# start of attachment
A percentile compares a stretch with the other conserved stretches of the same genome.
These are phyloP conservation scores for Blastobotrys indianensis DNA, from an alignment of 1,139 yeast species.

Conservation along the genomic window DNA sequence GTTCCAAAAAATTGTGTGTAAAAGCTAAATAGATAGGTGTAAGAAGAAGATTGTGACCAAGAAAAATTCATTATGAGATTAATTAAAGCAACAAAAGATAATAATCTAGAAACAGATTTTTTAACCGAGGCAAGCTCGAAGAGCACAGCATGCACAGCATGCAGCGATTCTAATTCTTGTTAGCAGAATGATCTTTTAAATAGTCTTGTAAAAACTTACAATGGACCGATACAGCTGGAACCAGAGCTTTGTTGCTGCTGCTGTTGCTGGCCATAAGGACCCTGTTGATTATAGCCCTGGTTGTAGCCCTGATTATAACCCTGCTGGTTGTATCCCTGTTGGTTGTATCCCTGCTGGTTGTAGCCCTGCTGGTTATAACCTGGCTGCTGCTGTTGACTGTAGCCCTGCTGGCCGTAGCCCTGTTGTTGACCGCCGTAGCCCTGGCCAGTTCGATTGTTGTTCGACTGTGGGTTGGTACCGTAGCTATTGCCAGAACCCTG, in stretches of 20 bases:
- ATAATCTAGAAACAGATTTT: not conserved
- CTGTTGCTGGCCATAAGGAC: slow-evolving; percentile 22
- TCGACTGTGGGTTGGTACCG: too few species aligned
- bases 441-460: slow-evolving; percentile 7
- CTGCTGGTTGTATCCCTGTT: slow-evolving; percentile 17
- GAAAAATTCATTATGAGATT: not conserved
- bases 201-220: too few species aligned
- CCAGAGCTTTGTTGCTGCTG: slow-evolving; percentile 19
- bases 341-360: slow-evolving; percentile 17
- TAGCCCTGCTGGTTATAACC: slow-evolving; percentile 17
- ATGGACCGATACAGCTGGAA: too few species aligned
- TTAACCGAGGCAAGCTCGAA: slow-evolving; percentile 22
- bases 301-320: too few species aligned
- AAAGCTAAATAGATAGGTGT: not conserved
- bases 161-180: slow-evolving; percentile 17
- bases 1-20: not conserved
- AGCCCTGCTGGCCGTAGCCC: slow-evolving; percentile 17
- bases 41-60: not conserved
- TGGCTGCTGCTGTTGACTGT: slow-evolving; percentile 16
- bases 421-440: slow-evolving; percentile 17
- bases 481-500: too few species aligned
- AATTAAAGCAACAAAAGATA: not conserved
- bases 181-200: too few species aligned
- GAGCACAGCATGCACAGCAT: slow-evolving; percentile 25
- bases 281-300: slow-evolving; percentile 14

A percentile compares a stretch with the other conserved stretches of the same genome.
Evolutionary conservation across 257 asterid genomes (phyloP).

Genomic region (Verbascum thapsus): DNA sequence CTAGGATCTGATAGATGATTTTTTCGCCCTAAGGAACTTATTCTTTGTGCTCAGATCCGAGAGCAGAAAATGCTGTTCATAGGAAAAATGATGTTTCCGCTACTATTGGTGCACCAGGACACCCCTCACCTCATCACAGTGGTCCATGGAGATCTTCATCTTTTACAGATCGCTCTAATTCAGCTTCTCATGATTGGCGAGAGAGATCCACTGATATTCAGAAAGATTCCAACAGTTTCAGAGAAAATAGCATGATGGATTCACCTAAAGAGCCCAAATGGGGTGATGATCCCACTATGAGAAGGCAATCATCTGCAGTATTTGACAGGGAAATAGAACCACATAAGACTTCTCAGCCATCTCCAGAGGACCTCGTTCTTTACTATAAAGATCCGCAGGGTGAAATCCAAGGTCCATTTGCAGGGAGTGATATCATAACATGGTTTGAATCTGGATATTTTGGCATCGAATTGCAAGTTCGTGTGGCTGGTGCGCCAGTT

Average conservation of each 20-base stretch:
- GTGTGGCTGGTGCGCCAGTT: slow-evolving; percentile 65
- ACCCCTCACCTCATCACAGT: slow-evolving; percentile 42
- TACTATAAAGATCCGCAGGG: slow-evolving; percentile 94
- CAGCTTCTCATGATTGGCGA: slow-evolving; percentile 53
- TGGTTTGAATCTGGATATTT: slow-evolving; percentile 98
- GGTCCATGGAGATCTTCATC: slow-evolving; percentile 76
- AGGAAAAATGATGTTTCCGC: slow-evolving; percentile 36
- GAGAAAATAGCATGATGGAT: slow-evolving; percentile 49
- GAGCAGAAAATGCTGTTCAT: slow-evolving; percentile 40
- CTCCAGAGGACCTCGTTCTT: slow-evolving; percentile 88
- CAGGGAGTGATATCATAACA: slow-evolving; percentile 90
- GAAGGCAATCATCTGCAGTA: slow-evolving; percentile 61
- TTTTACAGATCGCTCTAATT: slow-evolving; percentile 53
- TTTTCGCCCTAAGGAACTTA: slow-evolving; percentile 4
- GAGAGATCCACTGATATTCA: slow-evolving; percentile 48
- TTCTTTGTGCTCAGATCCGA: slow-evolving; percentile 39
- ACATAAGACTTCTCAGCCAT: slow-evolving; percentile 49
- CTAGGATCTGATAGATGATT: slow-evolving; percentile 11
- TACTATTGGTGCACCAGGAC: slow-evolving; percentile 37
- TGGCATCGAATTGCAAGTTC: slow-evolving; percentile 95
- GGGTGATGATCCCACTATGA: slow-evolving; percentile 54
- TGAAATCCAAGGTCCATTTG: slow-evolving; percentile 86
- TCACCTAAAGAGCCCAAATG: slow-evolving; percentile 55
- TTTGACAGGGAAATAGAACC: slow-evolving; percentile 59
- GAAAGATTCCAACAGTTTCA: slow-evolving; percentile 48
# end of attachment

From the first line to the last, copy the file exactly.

A percentile compares a stretch with the other conserved stretches of the same genome.
These are phyloP conservation scores for Blastobotrys indianensis DNA, from an alignment of 1,139 yeast species.

Conservation along the genomic window DNA sequence GTTCCAAAAAATTGTGTGTAAAAGCTAAATAGATAGGTGTAAGAAGAAGATTGTGACCAAGAAAAATTCATTATGAGATTAATTAAAGCAACAAAAGATAATAATCTAGAAACAGATTTTTTAACCGAGGCAAGCTCGAAGAGCACAGCATGCACAGCATGCAGCGATTCTAATTCTTGTTAGCAGAATGATCTTTTAAATAGTCTTGTAAAAACTTACAATGGACCGATACAGCTGGAACCAGAGCTTTGTTGCTGCTGCTGTTGCTGGCCATAAGGACCCTGTTGATTATAGCCCTGGTTGTAGCCCTGATTATAACCCTGCTGGTTGTATCCCTGTTGGTTGTATCCCTGCTGGTTGTAGCCCTGCTGGTTATAACCTGGCTGCTGCTGTTGACTGTAGCCCTGCTGGCCGTAGCCCTGTTGTTGACCGCCGTAGCCCTGGCCAGTTCGATTGTTGTTCGACTGTGGGTTGGTACCGTAGCTATTGCCAGAACCCTG, in stretches of 20 bases:
- ATAATCTAGAAACAGATTTT: not conserved
- CTGTTGCTGGCCATAAGGAC: slow-evolving; percentile 22
- TCGACTGTGGGTTGGTACCG: too few species aligned
- bases 441-460: slow-evolving; percentile 7
- CTGCTGGTTGTATCCCTGTT: slow-evolving; percentile 17
- GAAAAATTCATTATGAGATT: not conserved
- bases 201-220: too few species aligned
- CCAGAGCTTTGTTGCTGCTG: slow-evolving; percentile 19
- bases 341-360: slow-evolving; percentile 17
- TAGCCCTGCTGGTTATAACC: slow-evolving; percentile 17
- ATGGACCGATACAGCTGGAA: too few species aligned
- TTAACCGAGGCAAGCTCGAA: slow-evolving; percentile 22
- bases 301-320: too few species aligned
- AAAGCTAAATAGATAGGTGT: not conserved
- bases 161-180: slow-evolving; percentile 17
- bases 1-20: not conserved
- AGCCCTGCTGGCCGTAGCCC: slow-evolving; percentile 17
- bases 41-60: not conserved
- TGGCTGCTGCTGTTGACTGT: slow-evolving; percentile 16
- bases 421-440: slow-evolving; percentile 17
- bases 481-500: too few species aligned
- AATTAAAGCAACAAAAGATA: not conserved
- bases 181-200: too few species aligned
- GAGCACAGCATGCACAGCAT: slow-evolving; percentile 25
- bases 281-300: slow-evolving; percentile 14

A percentile compares a stretch with the other conserved stretches of the same genome.
Evolutionary conservation across 257 asterid genomes (phyloP).

Genomic region (Verbascum thapsus): DNA sequence CTAGGATCTGATAGATGATTTTTTCGCCCTAAGGAACTTATTCTTTGTGCTCAGATCCGAGAGCAGAAAATGCTGTTCATAGGAAAAATGATGTTTCCGCTACTATTGGTGCACCAGGACACCCCTCACCTCATCACAGTGGTCCATGGAGATCTTCATCTTTTACAGATCGCTCTAATTCAGCTTCTCATGATTGGCGAGAGAGATCCACTGATATTCAGAAAGATTCCAACAGTTTCAGAGAAAATAGCATGATGGATTCACCTAAAGAGCCCAAATGGGGTGATGATCCCACTATGAGAAGGCAATCATCTGCAGTATTTGACAGGGAAATAGAACCACATAAGACTTCTCAGCCATCTCCAGAGGACCTCGTTCTTTACTATAAAGATCCGCAGGGTGAAATCCAAGGTCCATTTGCAGGGAGTGATATCATAACATGGTTTGAATCTGGATATTTTGGCATCGAATTGCAAGTTCGTGTGGCTGGTGCGCCAGTT

Average conservation of each 20-base stretch:
- GTGTGGCTGGTGCGCCAGTT: slow-evolving; percentile 65
- ACCCCTCACCTCATCACAGT: slow-evolving; percentile 42
- TACTATAAAGATCCGCAGGG: slow-evolving; percentile 94
- CAGCTTCTCATGATTGGCGA: slow-evolving; percentile 53
- TGGTTTGAATCTGGATATTT: slow-evolving; percentile 98
- GGTCCATGGAGATCTTCATC: slow-evolving; percentile 76
- AGGAAAAATGATGTTTCCGC: slow-evolving; percentile 36
- GAGAAAATAGCATGATGGAT: slow-evolving; percentile 49
- GAGCAGAAAATGCTGTTCAT: slow-evolving; percentile 40
- CTCCAGAGGACCTCGTTCTT: slow-evolving; percentile 88
- CAGGGAGTGATATCATAACA: slow-evolving; percentile 90
- GAAGGCAATCATCTGCAGTA: slow-evolving; percentile 61
- TTTTACAGATCGCTCTAATT: slow-evolving; percentile 53
- TTTTCGCCCTAAGGAACTTA: slow-evolving; percentile 4
- GAGAGATCCACTGATATTCA: slow-evolving; percentile 48
- TTCTTTGTGCTCAGATCCGA: slow-evolving; percentile 39
- ACATAAGACTTCTCAGCCAT: slow-evolving; percentile 49
- CTAGGATCTGATAGATGATT: slow-evolving; percentile 11
- TACTATTGGTGCACCAGGAC: slow-evolving; percentile 37
- TGGCATCGAATTGCAAGTTC: slow-evolving; percentile 95
- GGGTGATGATCCCACTATGA: slow-evolving; percentile 54
- TGAAATCCAAGGTCCATTTG: slow-evolving; percentile 86
- TCACCTAAAGAGCCCAAATG: slow-evolving; percentile 55
- TTTGACAGGGAAATAGAACC: slow-evolving; percentile 59
- GAAAGATTCCAACAGTTTCA: slow-evolving; percentile 48